At the same time, CMOs need to be ready to dig a little deeper into marketing activities in order to try to provide a detailed measurement of ROI or other metrics through scrutinizing from a financial perspective.
4 ways to increase collaboration
1) Finding the price action balance
In the age of inflation and supply chain disruptions, raising or rethinking prices has affected almost every business. CFOs often want to allocate quantifiable costs and numbers to every part of the sale; meaning that when one part of the process becomes more expensive, the end price should be offset to make up for the loss, keeping the profit the same. A CMO on the other hand, thinks in terms of the customer, and raising prices will have a negative impact on consumers who may look elsewhere for the product. Communicating is the best way to make sure the happy medium is achieved, without losing too many customers. In addition, removing certain services or features to cut down on costs while keeping the price the same can be a good solution achieved by communication between the two.
2) Learn your customer
This applies more for the CFO, but the CMO can help bridge the gap as well. Although finance experts don’t intrinsically need to understand consumer patterns, the more they do, the more complete their work will be. Numbers and data don’t tell the whole story, therefore the CMO can explain the vision and concepts behind the customer. Deeper marketing analytics helps drill down into each campaign and gives insights that weren’t available before. However, that won’t fully replace human interaction, so a good ol’ cup of Joe and sitting down to discuss marketing techniques is still the best way forward.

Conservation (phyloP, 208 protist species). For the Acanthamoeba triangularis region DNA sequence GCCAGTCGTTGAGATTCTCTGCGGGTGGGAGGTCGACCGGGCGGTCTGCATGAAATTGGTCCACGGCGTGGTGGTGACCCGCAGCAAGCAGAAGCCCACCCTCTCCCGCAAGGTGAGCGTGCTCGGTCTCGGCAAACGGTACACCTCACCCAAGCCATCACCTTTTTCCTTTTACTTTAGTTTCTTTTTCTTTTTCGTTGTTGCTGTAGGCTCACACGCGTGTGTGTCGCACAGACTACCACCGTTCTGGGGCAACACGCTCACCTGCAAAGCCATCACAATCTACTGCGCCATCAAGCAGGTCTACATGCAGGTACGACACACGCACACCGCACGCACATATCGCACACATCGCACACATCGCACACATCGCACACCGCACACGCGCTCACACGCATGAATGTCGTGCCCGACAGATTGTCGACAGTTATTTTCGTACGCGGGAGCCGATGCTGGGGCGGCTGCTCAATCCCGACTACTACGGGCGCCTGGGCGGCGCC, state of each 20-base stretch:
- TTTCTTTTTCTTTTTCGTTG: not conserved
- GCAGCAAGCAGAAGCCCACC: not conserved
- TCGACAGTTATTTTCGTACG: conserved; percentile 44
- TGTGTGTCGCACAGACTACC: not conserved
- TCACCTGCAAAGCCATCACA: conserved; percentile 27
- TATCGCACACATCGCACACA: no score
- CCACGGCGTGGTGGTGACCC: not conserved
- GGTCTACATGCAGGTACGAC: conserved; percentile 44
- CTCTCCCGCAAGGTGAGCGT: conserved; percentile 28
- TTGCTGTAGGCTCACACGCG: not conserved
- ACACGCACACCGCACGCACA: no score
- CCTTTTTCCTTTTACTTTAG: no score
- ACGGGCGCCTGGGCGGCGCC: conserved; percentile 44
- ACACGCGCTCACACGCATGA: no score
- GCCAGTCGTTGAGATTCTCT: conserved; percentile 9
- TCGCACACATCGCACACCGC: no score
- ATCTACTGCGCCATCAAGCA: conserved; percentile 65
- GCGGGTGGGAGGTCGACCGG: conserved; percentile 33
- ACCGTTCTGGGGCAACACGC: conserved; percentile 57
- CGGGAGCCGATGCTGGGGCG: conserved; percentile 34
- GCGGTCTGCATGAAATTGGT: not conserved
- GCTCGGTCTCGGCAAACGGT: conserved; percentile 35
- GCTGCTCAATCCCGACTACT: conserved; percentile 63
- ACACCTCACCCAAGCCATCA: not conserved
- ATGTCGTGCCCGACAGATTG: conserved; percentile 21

3) Individualize dashboards and KPIs
Every business is unique, and not all marketing metrics are created equal. For example, ROI and PPC are worth more or less depending on the company and what stage they are in. Therefore, breaking down the data into strategic KPIs that are unique to the company and understandable by everyone will help broaden the view of both finance and marketing. Here are a few examples of harder to quantify marketing analytics:
Velocity- how fast opportunities are created?
Reach- what is the scope of all development programs for the company?
Value- are opportunities created at the rate necessary, either in the present or setting up the future?
Oftentimes, the challenge is figuring out what’s been committed budget-wise and what’s left to spend for any given period. Executives need a real-time view into actual spend vs. plan, among other dashboard details, and collaboration between the 2 will help map it out in an efficient way.
Plan ahead and prepare for tough decisions
Understanding each other’s long term goals and future budget plans will help avoid unnecessary and unexpected surprises. If budget cuts are necessary, then good communication between the two will ensure that the CMO knows about the budget change in order to be most prepared. On the other side of the coin, long term marketing programs can underperform against goals at the start. With a CFO’s understanding and support, it is much easier for the marketing team to power through slow starts, if everyone involved understands that it is a long term process. Data models and FP&A solutions will help keep both teams on the same page and make the long term goals accessible and easier to follow.
With the workplace changes that have occurred in the past few years, inter-organizational communication has been reimagined as well. Although many times this was out of necessity, (company transformation, working from home, supply chain challenges, etc.) communication between the CFO and CMO has been on the rise. In addition to creating a more friendly and open environment, improving communication also helps provide more efficient solutions and helps the company be prepared for future challenges.